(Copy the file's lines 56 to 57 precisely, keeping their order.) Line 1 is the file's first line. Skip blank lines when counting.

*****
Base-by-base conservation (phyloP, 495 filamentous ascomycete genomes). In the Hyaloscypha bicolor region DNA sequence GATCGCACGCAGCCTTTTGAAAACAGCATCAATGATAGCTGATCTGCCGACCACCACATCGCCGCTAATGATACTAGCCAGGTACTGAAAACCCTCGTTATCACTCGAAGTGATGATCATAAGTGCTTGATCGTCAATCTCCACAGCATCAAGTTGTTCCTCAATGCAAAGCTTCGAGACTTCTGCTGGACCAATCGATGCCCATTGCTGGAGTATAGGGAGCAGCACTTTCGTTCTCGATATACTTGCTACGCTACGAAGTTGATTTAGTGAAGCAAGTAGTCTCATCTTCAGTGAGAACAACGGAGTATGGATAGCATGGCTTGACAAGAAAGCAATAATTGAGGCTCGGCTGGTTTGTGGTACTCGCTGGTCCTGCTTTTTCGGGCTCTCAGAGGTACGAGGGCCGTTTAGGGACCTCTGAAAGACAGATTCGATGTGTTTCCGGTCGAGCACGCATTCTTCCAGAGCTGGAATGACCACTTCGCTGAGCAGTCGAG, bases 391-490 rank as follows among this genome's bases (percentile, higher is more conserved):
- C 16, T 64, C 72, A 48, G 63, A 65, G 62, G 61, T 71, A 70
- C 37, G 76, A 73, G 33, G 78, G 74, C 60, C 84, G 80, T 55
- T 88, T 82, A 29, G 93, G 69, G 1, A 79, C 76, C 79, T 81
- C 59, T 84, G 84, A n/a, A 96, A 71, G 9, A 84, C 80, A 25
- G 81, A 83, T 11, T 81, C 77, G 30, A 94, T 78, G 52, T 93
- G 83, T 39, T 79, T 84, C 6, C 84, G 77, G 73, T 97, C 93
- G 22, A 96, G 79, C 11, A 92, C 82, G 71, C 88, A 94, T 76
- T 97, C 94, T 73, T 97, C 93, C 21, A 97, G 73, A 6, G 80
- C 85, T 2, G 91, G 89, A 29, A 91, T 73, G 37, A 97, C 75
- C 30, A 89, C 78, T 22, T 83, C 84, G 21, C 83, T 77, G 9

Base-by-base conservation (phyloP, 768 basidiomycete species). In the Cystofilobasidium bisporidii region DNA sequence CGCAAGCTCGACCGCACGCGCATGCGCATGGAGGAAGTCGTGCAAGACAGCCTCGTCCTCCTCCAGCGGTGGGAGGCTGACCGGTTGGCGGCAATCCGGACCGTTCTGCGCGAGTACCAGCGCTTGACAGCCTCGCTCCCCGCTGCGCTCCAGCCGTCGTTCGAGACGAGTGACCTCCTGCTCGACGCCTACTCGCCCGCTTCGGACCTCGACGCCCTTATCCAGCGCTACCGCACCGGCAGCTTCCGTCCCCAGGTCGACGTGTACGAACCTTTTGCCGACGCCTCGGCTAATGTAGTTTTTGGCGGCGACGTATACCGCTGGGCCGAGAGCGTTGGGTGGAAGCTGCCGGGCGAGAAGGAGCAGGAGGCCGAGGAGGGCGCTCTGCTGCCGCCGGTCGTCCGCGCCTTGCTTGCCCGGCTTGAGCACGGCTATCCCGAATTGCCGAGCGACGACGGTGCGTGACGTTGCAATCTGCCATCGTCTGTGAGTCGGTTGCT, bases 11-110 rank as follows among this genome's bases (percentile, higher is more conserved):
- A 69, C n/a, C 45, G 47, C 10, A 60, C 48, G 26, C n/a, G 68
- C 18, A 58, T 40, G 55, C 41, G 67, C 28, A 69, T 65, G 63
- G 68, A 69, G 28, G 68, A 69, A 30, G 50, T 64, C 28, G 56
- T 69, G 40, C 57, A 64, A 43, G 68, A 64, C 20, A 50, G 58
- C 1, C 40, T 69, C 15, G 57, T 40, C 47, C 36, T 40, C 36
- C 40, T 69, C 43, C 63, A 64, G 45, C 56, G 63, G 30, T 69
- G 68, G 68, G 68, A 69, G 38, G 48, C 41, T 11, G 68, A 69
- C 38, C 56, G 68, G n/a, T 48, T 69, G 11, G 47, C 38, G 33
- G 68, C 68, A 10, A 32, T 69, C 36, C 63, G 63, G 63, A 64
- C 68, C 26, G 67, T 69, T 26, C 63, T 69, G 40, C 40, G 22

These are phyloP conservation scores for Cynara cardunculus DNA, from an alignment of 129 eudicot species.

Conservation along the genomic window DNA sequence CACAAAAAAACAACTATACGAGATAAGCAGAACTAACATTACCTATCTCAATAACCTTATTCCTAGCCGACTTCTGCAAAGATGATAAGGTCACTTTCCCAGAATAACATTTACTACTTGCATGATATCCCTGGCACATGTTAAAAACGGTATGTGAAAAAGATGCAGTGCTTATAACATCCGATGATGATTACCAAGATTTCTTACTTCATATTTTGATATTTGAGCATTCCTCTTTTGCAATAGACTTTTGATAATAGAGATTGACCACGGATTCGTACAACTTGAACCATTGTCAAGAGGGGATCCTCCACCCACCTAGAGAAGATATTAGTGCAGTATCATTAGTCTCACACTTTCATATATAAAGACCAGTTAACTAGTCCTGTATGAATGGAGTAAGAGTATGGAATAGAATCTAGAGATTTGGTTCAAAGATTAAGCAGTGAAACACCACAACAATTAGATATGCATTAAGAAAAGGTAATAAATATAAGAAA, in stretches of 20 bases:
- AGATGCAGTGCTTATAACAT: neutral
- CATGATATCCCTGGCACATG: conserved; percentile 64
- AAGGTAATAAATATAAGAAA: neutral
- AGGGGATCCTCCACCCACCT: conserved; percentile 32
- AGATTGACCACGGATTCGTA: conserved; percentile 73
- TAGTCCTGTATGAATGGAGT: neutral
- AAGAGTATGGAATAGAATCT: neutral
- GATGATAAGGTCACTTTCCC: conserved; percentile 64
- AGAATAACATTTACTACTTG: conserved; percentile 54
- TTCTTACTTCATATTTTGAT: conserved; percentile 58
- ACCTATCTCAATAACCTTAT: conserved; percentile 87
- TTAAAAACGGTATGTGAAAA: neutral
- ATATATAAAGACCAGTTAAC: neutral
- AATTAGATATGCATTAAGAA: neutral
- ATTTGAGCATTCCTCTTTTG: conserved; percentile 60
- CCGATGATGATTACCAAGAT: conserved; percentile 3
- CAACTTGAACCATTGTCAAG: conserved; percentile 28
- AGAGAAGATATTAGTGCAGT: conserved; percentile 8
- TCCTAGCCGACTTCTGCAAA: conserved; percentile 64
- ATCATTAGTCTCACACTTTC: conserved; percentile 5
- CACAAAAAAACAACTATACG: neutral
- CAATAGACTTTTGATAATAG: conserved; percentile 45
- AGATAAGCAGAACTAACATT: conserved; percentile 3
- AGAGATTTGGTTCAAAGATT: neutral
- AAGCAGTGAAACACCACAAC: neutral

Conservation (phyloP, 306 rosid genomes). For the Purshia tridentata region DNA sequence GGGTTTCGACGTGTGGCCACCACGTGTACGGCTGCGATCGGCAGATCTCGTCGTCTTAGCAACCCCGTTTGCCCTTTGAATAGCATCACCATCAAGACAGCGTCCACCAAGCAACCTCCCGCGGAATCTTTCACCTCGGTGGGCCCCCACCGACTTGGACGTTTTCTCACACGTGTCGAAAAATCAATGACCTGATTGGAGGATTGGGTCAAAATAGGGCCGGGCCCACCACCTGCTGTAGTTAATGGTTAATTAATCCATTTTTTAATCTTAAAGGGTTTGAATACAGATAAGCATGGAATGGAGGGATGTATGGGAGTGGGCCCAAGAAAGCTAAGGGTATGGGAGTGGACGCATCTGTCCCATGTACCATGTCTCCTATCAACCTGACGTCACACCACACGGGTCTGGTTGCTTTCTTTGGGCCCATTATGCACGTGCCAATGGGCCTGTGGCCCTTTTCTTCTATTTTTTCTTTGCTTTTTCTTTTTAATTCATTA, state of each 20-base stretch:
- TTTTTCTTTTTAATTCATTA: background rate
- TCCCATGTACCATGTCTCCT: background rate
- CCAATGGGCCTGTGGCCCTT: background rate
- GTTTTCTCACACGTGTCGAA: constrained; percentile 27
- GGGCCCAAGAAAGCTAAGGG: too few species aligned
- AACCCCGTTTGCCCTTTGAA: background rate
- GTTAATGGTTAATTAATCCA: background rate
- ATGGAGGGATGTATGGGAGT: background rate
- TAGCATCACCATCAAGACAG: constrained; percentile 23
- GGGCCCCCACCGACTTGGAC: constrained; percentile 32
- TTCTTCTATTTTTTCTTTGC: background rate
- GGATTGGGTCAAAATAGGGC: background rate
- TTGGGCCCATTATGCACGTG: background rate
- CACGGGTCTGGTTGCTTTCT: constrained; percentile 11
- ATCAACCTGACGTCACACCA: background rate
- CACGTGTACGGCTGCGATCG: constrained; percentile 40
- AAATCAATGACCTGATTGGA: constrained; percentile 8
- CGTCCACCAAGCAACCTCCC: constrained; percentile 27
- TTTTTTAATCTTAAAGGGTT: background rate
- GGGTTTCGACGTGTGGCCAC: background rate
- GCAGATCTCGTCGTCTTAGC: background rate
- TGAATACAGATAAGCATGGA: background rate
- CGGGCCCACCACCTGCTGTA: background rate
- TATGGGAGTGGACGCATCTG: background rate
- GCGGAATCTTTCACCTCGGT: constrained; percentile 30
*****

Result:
- AACCCCGTTTGCCCTTTGAA: background rate
- GTTAATGGTTAATTAATCCA: background rate